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Rabbits thrive best as indoor pets. In fact, housing a pet rabbit prolong their lifespan and can live twice as long as an outdoor rabbit. But just like a dog with its bed or a cat with its treehouse, a house rabbit can benefit from a space to call its own.


Your rabbit does not need a cage. However, an untrained rabbit probably should be kept in a home base of some kind while you’re not home to supervise and at night when you sleep. House Rabbit Society encourages the use of an exercise pen (x-pen) over a cage.  They usually provide much more running space than a cage, can be made larger or smaller, and are easy to move from place to place–which you and your rabbit may appreciate, from time-to-time.  Also, since cage wire floors are dangerous for rabbit feet, exercise pens have smooth floors and are easier to clean than a cage.

Providing a suitable housing environment for a pet rabbit is crucial for their well-being and health.

Here are some guidelines for housing pet rabbit:

1. Indoor vs. Outdoor Housing:

  • Many people keep rabbits indoors for better protection from predators and adverse weather conditions. However, outdoor housing can be suitable if it provides adequate shelter and protection.

2. Cage or Hutch:

  • A rabbit cage or hutch should be spacious enough for the rabbit to stretch out fully and stand on their hind legs. The general rule of thumb is to have a cage that is at least four times the size of the rabbit.

3. Bedding:

  • Use appropriate bedding material such as hay, straw, or aspen shavings. Avoid cedar or pine shavings as they can be harmful to rabbits.

4. Litter Box:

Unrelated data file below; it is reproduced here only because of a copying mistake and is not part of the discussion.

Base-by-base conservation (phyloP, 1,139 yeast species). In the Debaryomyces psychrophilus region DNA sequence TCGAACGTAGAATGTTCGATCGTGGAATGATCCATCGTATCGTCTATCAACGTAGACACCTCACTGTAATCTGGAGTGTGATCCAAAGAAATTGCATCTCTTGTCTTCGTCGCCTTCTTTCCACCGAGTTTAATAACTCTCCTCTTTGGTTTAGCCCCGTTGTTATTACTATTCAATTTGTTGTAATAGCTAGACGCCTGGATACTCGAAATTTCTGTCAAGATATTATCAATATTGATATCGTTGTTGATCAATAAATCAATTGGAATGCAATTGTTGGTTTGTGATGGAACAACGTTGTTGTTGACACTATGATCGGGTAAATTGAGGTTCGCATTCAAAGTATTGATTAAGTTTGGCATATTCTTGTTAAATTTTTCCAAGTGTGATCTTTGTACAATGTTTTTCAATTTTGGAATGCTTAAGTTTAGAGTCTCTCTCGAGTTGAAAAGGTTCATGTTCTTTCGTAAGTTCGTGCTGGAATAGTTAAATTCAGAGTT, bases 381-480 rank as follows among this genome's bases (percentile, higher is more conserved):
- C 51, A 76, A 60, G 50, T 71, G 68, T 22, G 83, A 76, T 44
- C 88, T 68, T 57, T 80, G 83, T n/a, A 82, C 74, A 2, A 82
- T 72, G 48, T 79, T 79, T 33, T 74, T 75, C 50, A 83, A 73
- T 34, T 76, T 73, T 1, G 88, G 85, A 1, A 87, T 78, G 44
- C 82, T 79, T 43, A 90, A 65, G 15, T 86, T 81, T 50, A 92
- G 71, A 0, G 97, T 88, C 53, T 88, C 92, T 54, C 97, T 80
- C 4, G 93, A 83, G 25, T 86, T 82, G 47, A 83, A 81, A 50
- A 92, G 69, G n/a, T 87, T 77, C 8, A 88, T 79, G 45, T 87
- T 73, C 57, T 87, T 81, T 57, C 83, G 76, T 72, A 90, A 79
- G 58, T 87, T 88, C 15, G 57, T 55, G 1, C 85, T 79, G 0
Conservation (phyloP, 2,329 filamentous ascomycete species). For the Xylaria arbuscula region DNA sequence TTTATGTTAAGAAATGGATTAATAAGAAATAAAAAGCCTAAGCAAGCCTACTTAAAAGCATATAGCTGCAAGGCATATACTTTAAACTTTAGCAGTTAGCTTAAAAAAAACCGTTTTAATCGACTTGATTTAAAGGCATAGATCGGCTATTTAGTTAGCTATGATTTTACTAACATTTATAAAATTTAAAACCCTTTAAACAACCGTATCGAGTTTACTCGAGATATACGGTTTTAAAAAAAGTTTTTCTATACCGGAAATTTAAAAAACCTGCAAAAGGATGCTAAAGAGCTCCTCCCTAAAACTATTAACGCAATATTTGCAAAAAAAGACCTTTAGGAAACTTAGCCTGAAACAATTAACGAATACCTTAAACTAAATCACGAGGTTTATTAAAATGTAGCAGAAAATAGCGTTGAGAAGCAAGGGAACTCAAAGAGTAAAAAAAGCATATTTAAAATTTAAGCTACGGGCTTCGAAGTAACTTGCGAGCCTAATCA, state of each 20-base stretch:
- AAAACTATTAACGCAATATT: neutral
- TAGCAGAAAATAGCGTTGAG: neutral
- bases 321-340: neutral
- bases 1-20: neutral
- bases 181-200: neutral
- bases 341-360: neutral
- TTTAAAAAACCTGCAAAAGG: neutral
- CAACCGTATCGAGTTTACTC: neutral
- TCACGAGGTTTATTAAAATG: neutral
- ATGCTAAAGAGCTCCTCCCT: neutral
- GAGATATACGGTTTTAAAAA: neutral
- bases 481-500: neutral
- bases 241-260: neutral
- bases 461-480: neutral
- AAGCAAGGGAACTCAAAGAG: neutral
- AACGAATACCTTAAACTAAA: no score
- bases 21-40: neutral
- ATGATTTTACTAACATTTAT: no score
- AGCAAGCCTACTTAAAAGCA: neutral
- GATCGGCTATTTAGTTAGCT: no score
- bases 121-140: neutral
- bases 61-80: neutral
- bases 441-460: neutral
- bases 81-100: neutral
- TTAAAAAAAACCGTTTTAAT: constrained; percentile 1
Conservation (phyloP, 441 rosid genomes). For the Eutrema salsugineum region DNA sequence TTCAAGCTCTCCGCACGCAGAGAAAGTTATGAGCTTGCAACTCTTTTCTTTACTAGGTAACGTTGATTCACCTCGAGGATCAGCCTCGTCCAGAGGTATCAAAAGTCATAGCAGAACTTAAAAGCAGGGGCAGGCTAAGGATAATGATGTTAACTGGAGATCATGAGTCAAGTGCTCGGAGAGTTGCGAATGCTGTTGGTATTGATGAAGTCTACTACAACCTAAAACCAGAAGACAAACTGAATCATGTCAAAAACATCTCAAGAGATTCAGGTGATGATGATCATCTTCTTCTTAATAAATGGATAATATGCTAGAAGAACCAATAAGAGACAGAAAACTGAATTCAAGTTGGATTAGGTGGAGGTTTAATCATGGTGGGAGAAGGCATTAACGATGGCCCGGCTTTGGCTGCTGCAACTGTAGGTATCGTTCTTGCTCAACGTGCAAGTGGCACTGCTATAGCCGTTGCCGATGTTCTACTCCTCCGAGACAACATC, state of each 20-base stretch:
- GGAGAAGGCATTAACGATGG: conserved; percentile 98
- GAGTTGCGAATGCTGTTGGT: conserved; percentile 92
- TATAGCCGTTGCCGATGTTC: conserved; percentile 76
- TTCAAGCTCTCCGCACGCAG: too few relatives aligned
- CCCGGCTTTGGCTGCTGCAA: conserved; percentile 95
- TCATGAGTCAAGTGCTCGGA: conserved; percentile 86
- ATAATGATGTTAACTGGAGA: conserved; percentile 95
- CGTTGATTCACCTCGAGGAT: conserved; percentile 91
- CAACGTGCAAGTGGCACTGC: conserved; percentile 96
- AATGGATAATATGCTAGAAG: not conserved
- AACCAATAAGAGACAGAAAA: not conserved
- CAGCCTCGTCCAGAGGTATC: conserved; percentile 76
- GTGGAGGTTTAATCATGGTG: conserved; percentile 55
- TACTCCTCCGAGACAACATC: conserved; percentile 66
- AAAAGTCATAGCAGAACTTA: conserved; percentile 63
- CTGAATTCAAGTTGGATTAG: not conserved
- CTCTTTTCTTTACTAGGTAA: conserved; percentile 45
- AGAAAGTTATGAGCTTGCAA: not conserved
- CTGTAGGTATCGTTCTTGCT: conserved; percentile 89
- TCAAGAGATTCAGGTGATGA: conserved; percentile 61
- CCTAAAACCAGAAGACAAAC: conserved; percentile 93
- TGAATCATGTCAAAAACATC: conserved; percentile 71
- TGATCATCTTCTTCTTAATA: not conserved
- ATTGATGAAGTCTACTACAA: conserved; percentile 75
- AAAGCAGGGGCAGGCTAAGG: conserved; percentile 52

• Rabbits can be litter-trained, and providing a litter box in their enclosure can help maintain cleanliness. Use rabbit-safe litter material.

5. Hideaway or Shelter:

  • Rabbits like to have a secure, private space to retreat to. Provide a hideaway or a sheltered area within the enclosure.

6. Toys and Enrichment:

  • Rabbits are intelligent and need mental stimulation. Provide toys, tunnels, and items to chew on to keep them entertained.

7. Secure Enclosure:

  • Ensure that the enclosure is secure and free from hazards. Rabbits are known chewers, so rabbit-proof the living area by removing or securing electrical cords and potentially harmful items.

8. Proper Ventilation:

  • Whether indoors or outdoors, ensure proper ventilation to prevent the buildup of ammonia from urine. Good airflow is essential for the rabbit’s respiratory health.

9. Temperature Control:

  • Rabbits are sensitive to temperature extremes. Keep their living area at a comfortable temperature, avoiding direct drafts and exposure to extreme heat or cold.

10. Social Interaction:

  • Rabbits are social animals and thrive on companionship. Consider having more than one rabbit or spending quality time interacting with your rabbit daily.

11. Healthy Diet:

  • Provide a balanced and nutritious diet consisting mainly of hay, fresh vegetables, and a controlled amount of pellets. Fresh water should always be available.

12. Regular Veterinary Care:

  • Schedule regular check-ups with a rabbit-savvy veterinarian. Rabbits should also be spayed or neutered to prevent certain health issues and behavioral problems.

13. Grooming:

  • Depending on the breed, some rabbits may require regular grooming to maintain their coat health. Long-haired breeds, in particular, may need more attention.

14. Safety Considerations:

  • Ensure that your rabbit’s living area is safe from other household pets, and be cautious with small objects that could be ingested.

Remember that each rabbit is unique, so it’s essential to pay attention to your rabbit’s behavior and adjust their housing and care accordingly. Rabbits can make wonderful, affectionate pets when provided with the right environment and care.

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